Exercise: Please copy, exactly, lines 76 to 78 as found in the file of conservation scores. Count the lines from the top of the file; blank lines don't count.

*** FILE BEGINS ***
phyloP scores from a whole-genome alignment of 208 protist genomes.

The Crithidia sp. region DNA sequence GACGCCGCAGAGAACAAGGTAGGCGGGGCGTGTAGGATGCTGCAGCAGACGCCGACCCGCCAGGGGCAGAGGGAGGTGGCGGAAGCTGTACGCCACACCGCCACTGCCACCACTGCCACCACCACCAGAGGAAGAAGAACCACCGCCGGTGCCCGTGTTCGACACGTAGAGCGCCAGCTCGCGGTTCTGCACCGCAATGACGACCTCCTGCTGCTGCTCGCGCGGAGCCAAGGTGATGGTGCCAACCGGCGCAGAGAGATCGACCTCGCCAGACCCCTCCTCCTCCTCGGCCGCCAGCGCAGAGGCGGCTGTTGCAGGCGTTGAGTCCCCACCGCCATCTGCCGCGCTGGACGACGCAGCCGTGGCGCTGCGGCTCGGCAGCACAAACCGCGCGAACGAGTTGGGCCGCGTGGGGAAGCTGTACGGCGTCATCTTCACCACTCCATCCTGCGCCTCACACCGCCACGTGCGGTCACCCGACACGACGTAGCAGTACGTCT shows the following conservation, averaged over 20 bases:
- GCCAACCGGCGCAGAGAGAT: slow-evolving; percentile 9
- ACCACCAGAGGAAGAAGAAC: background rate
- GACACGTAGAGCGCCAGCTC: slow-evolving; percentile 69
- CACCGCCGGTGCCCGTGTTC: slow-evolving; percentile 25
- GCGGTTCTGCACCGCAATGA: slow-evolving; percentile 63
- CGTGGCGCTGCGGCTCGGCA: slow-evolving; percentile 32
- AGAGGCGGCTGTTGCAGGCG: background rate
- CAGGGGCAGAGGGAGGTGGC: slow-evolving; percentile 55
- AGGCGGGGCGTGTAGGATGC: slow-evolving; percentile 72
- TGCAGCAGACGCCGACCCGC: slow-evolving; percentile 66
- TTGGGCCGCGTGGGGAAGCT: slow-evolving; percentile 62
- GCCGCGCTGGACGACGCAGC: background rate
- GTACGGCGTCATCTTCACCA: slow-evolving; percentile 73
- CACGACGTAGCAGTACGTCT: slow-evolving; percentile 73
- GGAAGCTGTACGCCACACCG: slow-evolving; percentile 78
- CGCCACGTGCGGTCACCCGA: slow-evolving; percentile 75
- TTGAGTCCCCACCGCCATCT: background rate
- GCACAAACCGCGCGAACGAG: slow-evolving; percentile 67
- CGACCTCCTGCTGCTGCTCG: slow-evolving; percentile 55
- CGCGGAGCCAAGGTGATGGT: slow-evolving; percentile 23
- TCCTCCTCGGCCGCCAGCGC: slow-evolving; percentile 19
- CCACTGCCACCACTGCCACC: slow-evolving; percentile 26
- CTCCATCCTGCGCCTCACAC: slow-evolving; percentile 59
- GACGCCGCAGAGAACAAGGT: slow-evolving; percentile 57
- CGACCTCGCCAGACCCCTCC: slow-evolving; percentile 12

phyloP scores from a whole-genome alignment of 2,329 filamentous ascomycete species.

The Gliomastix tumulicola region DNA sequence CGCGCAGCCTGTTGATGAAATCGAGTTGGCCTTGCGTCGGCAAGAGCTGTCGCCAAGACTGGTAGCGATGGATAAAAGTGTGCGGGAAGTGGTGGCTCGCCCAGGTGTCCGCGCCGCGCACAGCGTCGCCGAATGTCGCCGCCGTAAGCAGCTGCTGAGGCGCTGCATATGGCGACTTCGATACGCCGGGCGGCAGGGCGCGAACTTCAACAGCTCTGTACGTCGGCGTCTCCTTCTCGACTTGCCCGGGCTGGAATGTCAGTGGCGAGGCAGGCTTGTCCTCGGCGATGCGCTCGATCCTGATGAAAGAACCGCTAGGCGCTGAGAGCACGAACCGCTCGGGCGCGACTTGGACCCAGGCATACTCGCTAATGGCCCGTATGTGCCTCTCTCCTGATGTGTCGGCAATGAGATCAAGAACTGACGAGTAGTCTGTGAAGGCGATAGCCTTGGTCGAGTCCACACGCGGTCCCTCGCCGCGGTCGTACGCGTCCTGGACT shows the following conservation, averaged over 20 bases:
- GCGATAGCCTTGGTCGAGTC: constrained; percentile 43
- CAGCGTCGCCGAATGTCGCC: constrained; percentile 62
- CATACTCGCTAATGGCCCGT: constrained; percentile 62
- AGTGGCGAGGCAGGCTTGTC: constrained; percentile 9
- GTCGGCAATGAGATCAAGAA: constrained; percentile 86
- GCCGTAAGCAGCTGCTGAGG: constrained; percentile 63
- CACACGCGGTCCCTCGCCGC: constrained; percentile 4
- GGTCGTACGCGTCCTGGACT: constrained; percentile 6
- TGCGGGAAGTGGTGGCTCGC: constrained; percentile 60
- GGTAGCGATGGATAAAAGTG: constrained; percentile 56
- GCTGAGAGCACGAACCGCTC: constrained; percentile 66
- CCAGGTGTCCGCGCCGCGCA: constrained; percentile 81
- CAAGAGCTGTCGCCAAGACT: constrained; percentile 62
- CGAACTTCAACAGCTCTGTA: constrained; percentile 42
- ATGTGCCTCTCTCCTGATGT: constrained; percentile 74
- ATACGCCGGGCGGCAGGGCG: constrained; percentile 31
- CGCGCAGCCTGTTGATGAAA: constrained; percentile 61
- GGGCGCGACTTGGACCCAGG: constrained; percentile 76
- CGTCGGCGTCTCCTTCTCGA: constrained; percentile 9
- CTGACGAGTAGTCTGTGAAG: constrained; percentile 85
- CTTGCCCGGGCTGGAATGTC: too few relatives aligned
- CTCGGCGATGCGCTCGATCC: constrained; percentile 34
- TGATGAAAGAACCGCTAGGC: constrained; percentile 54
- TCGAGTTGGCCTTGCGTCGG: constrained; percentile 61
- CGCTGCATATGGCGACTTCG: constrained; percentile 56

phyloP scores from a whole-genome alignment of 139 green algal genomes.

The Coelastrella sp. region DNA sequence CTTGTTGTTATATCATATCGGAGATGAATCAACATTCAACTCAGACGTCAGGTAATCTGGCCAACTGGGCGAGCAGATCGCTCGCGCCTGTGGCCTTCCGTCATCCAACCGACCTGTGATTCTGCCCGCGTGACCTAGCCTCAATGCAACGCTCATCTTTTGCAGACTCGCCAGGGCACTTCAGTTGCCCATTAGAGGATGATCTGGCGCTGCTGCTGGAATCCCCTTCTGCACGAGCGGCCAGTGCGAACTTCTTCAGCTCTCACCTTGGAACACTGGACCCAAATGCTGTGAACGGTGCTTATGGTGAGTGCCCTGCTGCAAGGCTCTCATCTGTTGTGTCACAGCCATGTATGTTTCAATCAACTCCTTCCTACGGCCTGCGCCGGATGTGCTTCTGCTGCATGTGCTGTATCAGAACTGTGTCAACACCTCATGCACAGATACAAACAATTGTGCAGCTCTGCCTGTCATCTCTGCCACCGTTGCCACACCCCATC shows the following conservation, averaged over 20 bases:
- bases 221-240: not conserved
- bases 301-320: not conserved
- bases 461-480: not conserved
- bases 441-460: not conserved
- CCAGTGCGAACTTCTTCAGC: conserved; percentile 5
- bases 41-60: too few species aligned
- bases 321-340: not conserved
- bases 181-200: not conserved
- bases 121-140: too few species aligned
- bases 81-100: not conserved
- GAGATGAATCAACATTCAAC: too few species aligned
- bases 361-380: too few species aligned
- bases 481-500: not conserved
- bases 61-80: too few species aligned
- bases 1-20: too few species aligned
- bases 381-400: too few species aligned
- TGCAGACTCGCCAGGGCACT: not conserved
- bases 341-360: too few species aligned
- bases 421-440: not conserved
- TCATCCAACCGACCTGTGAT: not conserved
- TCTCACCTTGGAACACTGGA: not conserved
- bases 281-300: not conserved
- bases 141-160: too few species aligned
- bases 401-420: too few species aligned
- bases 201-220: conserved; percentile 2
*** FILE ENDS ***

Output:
- TCATCCAACCGACCTGTGAT: not conserved
- TCTCACCTTGGAACACTGGA: not conserved
- bases 281-300: not conserved